Redfin: Real Estate Limbo Drags On…

Full disclosure: The Tim is employed by Redfin.

Last Wednesday Redfin released their May market data. Here’s an excerpt from the narrative (which I also wrote):

For the most part selection around Seattle continued the unseasonal shrinkage we’ve been pointing out all year. However, there may yet be some hope on the horizon as we move into the summer. Redfin Maple Valley Agent Lori Bakken is seeing a shift in the attitudes of potential sellers as they put aside their expectations of a quick price recovery. “Sellers are ready to be realistic, they’re accepting the loss,” said Lori.

Sales are picking up just as they do every year as we head into the summer, but they’re still quite a bit below where they were last year (as the tax credit was ramping down). Redfin Eastside coordinator Christine Golborne attributes the continued slump in sales to an ongoing sense of unease among potential buyers. “I think there’s a lot of distrust in the marketplace,” explained Christine. “People think that pricing is still going to go lower.”

It’s basically the same story we’ve been repeating all year so far: Slumping sales and sagging inventory. I suspect the market may linger through this kind of malaise for quite some time to come…

You can download the full spreadsheet from Redfin here, and as usual, I’m going to map the data here.

In the map below each zip code with enough sales in May is shown as a dot, with the size of the dot determined by the number of sales in that zip code in the month. Each dot is color-coded based on whichever measure you select below the map. You can view the month-over-month or year-over-year changes in inventory, sales, median prices, or median prices per square foot. There is also a county selector that allows you to narrow, expand, or modify the view to your liking.

Sales volume is still slipping in most places, but continues to rise in a few. The biggest winner in King County was Des Moines (98198), where sales shot up from 15 in April to 27 in May. King County’s biggest decline was in Snoqualmie (98065), where sales fell 59% from 17 in April to 7 in May.

Here are the zip codes with the most SFH sales in May in King, Snohomish, Pierce, Thurston, and Kitsap County:

  • King: 98042 — 54 sales.
  • Snohomish: 98012 — 62 sales.
  • Pierce: 98391 — 77 sales.
  • Thurston: 98503 — 43 sales.
  • Kitsap: 98366 — 30 sales.

Inventory continued falling in most places in April, declining month-to-month in 41 King County neighborhoods, flat in 3, and rising in 28. Year-to-year continues to come in worse: 12 neighborhoods saw inventory increase, 2 were flat, and the remaining 59 are all lower than a year ago.

The median price fell from a year ago in 51 King County zip codes, and rose in just 14. The median price per square foot was down in 56 zip codes and up in just 9.

Anything stand out to you about your neighborhood in this month’s data?

About The Tim

Tim Ellis is the founder of Seattle Bubble. His background in engineering and computer / internet technology, a fondness of data-based analysis of problems, and an addiction to spreadsheets all influence his perspective on the Seattle-area real estate market.


  1. 1

    Tim, Does This Zipcode Data Include Distressed Sales?

  2. 2
    Lo Ball Jones says:

    Home page of today’s Seattle PI website.

    Polygon homes…starting at $139,000 !

    I’ve never seen anything below $179,000 for a new polygon or quadrant home, and the price is usually is above $200,000 (back in the day, a “starter” home from those guys was $299,000).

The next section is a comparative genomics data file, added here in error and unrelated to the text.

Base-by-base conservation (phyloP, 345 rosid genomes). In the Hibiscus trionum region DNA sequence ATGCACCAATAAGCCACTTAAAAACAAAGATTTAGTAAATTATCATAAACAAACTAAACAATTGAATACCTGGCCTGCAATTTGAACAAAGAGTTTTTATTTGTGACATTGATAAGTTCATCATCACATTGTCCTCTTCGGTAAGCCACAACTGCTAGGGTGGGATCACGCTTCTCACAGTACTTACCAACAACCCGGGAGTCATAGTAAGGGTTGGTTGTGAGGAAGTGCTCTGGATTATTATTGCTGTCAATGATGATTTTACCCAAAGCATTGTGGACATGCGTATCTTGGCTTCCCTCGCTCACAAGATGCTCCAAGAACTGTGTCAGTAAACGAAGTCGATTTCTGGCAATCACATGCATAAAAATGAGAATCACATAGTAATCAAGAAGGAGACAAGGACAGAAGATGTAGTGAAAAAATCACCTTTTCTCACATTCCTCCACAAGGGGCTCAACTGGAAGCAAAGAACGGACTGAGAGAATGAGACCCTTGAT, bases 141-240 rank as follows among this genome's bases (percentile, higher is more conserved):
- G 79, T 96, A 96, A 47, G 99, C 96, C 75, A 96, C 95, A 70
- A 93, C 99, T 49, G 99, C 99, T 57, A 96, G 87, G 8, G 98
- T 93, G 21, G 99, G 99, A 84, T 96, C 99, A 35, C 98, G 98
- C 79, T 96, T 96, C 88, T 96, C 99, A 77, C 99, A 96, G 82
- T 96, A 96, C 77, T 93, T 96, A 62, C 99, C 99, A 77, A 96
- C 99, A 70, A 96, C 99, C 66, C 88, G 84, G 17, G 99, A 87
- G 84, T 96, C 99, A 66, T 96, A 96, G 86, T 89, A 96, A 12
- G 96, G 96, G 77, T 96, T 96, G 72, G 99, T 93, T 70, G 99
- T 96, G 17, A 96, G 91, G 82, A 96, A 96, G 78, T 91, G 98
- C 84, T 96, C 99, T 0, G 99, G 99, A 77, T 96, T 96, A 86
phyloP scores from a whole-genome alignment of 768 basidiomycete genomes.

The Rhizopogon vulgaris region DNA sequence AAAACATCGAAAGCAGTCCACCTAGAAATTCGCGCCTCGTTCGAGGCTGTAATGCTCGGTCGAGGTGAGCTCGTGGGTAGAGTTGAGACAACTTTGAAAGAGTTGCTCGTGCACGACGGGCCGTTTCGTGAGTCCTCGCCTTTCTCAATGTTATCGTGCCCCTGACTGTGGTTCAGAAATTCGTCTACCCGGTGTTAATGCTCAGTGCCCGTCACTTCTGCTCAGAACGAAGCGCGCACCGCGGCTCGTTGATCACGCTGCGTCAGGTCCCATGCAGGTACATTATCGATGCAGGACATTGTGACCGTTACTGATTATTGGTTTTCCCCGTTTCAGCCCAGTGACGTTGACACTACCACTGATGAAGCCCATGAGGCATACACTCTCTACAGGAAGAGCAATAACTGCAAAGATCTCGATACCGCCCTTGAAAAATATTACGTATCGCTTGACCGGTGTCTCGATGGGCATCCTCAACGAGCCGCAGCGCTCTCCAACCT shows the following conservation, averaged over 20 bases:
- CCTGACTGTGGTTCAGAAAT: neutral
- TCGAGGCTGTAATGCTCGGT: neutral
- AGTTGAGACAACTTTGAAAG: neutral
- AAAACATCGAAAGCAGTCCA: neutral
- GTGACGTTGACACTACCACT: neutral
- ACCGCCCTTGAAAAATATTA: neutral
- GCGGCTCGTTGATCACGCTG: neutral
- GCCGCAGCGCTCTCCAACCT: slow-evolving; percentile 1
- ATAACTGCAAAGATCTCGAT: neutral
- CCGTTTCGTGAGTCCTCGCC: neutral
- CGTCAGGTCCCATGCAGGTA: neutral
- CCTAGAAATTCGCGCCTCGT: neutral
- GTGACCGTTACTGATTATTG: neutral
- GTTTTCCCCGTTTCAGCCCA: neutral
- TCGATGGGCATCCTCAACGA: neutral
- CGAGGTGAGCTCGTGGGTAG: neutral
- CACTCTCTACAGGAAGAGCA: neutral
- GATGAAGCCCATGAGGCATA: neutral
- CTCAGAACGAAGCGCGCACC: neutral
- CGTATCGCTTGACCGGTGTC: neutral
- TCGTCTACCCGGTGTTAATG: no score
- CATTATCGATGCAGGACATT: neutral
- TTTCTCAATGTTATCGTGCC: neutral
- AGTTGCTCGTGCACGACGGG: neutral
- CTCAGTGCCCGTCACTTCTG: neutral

Now it’s $139,000…yeah, I know it’s not the creme de la creme location…but we’re talking entry point for a brand new home…the kind of thing that a low income renter would be foolish not to buy!

  3. 3

    By Lo Ball Jones @ 2:

    Now it’s $139,000…yeah, I know it’s not the creme de la creme location…but we’re talking entry point for a brand new home.

    Wow, a brand new home in North Everett! ;-)

    It would be interesting to look at the history of the parcel. Who bought it originally as a larger tract and then what it sold for when Polygon bought it to build on (and how recently that was). Without being familiar with the operations of Polygon, my guess would be those parcel were picked up very cheap in 2010, assuming they bought them already platted.

    Edit: Aren’t those condos?

  4. 4
    Blurtman says:

    Limbo is better than Hell, isn’t it?

  5. 5
    Scotsman says:

    “People think that pricing is still going to go lower.”

    Why would they think that? Don’t they know that L.A. Port shipments are up?

  6. 6
    David Losh says:

    RE: Scotsman @ 5

    That’s what I’ve been waiting for! Solid proof the recovery has taken hold! China is shipping again!

    The dollars stores will be filling up, and consumers have a price point that is managable.

  7. 7
    David Losh says:

    We have our first redfin client on the books for tomorrow morning. The photographer is coming in the afternoon, carpets were cleaned today, and they will be on the market by the end of the week.

    Normally I’d make fun of this whirl wind of activity as proof that when you hire a discount brokerage you get less service.

    However I also have a full service Brokerage of one of the top Seattle Real Estate companies that has nothing but the Broker’s Open scheduled. The home owners are nowhere near being ready for anything, but they are also on the books for tomorrow, delayed from today. Broker’s Open on Wednesday.

    This month we have had six of these mad dash phone calls from sellers that have to get the house on the market immediately or the day before immediately.

    Only one agent this month has been prepared. He is always prepared, and really brings a lot to the Real Estate experience.

    The best part is that I have seen some really nice houses in the low $300K range, and a couple at about $250K. It depends on what you want from a property, but to me it seems there are some good properties out there. It really seem sellers want to move on.

  8. 8
    Jonness says:

    By softwarengineer @ 1: